The Invitation to be loved – Br. David Vryhof
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Tonight is the second sermon in our five-week Lenten preaching series, “Love Life.” In this series we have been focusing on the Gospel of John and its theme of love. Tonight we consider the “invitation to be loved” which the gospel offers us. We are invited by THE GOD WHO IS LOVE to enter into a loving and intimate relationship with God the Father, Son and Holy Spirit…. and to extend that love to others, particularly those in the community of Christ’s followers and those who are in need.
In the First Letter of John we learn that “God is love” (I Jn 4:16) and that “God abides in those who confess that Jesus is the Son of God, and they abide in God” (I Jn 4:15). This is the testimony of the believing community, who have come to “know and believe the love that God has for us” (I Jn 4:16) through the testimony of Jesus and the testimony of the Beloved Disciple found in the Fourth Gospel. They have discovered their true identity as beloved children of God and are learning to live – or to abide – in that identity. “See what love the Father has given us,” the author exclaims, “that we should be called children of God; and that is what we are!” (I Jn 3:1)I wonder if you are able to join your testimony to theirs. Have you come to “know and believe the love that God has for [you]”? Have you come to identify yourself, first and foremost, as a beloved daughter or son of God? Have you experienced the freedom and joy that come when we know ourselves to be deeply, unconditionally and forever loved by God?
This is, according to John, the very reason Jesus came into the world. “God so loved the world,” John tells us, “that he gave his only Son, so that everyone who believes in him may not perish but have eternal life” (Jn 3:16). The community of believers testifies that they have found new life, eternal life, in Jesus Christ. Through him they have come to know themselves to be beloved children of God, and through him they have begun to experience the eternal life he promised, here and now.
Being loved is the most natural thing in the world: all of us want to be loved and need to be loved. Psychologist Abraham Maslow, writing in the 1940’s, proposed a “hierarchy of needs” that human beings experience. Our most basic needs are physiological – the need for food, for air to breathe, for sleep, and so on. Next comes our need for safety – from violence, trauma and stress. The third level of need – when our physical needs taken care of and our safety assured – is the need to be loved. We need friendship, intimacy and love from our family and from others. We need to be nurtured, touched and cared for. This is essential to human life; without it we perish.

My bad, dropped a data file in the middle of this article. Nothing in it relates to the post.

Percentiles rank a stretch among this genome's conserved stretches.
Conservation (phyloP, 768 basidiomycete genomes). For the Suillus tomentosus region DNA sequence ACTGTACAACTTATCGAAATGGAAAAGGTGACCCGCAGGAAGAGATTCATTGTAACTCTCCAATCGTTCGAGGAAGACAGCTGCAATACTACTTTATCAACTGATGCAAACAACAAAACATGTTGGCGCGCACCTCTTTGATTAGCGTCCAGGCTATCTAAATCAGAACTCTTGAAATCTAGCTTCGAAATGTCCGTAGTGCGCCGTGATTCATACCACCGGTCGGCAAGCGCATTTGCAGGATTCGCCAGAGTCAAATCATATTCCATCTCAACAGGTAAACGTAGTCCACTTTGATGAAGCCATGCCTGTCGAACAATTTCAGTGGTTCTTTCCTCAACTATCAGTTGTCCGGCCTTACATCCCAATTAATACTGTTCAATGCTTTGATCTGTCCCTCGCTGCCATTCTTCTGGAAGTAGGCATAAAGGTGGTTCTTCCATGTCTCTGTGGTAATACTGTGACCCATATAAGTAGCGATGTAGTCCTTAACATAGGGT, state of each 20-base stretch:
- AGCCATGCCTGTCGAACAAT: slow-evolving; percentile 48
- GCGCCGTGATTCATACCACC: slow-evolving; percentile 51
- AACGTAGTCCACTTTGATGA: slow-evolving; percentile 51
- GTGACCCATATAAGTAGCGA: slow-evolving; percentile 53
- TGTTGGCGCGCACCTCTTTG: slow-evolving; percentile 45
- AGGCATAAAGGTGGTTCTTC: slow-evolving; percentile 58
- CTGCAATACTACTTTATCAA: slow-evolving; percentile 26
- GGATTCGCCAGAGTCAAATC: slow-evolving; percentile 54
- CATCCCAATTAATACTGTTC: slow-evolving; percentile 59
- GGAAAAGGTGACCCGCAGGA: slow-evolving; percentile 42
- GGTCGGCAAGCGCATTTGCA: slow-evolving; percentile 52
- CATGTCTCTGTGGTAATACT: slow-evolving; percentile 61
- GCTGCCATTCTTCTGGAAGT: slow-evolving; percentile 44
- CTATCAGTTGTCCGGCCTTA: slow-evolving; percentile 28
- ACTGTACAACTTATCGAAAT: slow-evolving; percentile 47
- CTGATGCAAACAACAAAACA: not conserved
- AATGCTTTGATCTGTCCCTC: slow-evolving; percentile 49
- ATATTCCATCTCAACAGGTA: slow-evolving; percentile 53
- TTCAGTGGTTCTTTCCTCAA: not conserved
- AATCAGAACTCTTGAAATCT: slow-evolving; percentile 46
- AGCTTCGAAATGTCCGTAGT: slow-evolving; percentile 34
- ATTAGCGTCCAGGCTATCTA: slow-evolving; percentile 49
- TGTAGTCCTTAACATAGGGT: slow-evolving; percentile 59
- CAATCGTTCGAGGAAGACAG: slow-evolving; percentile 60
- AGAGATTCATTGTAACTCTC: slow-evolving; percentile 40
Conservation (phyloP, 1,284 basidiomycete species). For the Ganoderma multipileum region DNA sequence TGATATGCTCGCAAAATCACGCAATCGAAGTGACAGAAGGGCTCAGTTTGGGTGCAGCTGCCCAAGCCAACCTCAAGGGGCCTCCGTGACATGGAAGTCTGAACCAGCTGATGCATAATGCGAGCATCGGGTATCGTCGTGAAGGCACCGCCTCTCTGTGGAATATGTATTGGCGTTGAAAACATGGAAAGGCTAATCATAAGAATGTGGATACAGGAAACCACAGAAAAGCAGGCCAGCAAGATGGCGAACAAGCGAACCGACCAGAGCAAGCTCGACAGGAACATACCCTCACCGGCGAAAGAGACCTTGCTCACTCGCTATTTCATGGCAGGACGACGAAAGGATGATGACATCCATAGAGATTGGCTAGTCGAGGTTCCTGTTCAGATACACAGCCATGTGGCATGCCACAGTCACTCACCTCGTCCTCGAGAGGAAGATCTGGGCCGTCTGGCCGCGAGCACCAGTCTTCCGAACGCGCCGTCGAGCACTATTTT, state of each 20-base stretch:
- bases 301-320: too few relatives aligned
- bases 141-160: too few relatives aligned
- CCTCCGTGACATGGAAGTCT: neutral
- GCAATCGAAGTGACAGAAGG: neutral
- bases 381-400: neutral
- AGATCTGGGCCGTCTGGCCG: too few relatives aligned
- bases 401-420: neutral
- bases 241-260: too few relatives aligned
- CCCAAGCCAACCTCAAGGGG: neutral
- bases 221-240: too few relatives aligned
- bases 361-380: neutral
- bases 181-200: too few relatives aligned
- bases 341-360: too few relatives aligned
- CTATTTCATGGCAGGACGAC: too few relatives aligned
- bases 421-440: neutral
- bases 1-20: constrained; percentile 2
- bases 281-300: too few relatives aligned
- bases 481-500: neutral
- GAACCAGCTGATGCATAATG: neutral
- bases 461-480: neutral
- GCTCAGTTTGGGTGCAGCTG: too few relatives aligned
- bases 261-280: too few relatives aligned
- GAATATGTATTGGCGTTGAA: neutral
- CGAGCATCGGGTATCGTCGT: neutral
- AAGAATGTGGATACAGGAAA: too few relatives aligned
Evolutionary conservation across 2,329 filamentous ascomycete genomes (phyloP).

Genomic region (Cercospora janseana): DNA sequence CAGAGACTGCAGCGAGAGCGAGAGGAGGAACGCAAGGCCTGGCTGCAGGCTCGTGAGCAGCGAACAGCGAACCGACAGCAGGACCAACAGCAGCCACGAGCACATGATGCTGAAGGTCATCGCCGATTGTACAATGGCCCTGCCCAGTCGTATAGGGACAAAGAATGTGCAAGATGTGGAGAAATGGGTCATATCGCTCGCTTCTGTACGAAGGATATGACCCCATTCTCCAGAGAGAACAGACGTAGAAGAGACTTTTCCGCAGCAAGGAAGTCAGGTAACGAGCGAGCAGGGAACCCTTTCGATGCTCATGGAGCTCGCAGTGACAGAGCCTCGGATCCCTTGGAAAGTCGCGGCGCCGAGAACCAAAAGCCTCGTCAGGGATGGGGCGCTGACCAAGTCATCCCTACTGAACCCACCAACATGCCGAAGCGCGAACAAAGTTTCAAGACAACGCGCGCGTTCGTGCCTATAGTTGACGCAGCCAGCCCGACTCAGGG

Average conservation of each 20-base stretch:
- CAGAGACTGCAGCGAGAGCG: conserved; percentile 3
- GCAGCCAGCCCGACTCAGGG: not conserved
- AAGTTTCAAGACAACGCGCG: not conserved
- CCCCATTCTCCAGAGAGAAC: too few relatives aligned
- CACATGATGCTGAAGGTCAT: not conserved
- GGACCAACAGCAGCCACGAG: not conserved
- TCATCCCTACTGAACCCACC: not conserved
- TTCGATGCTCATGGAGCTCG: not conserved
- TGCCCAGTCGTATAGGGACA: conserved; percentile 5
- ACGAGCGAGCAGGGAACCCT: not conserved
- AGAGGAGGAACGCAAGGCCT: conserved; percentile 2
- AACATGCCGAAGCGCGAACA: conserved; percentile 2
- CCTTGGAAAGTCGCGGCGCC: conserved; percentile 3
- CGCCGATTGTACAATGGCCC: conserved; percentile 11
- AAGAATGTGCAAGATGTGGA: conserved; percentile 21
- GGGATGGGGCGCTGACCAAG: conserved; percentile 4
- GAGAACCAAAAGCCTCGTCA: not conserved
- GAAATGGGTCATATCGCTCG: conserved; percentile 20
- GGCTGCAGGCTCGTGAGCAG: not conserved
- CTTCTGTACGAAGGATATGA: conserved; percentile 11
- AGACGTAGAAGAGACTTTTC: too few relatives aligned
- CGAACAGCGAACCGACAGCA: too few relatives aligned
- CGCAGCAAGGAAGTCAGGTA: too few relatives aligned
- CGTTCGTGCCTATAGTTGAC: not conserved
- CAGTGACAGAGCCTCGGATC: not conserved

Maslow’s theory gave way in the 1960’s, 70’s and 80’s to “attachment theory,” which demonstrated how much a child’s relationship with its parents influenced the child’s development. Attachment theory showed that an infant needs to develop a relationship with at least one primary caregiver for social and emotional development to occur normally. Without this intimate and loving relationship, children do not develop normally and will experience difficulty in later life establishing loving relationships with others. In order to love we need to be loved. Being loved, and belonging, are deep human needs.
If we all need love and want to be loved, why is it so difficult for us to accept love and to believe that we are loved? Even Christians, who believe that God is love and that God loves each of us, often find it difficult to embrace that truth with their whole hearts. There is a hidden fear and uncertainty in many of us that we will be found wanting in God’s eyes, and that somehow we are not “good enough” to merit God’s love. We sometimes have a sense that God wants more from us, or that we have fallen short of the mark in our service of God and others.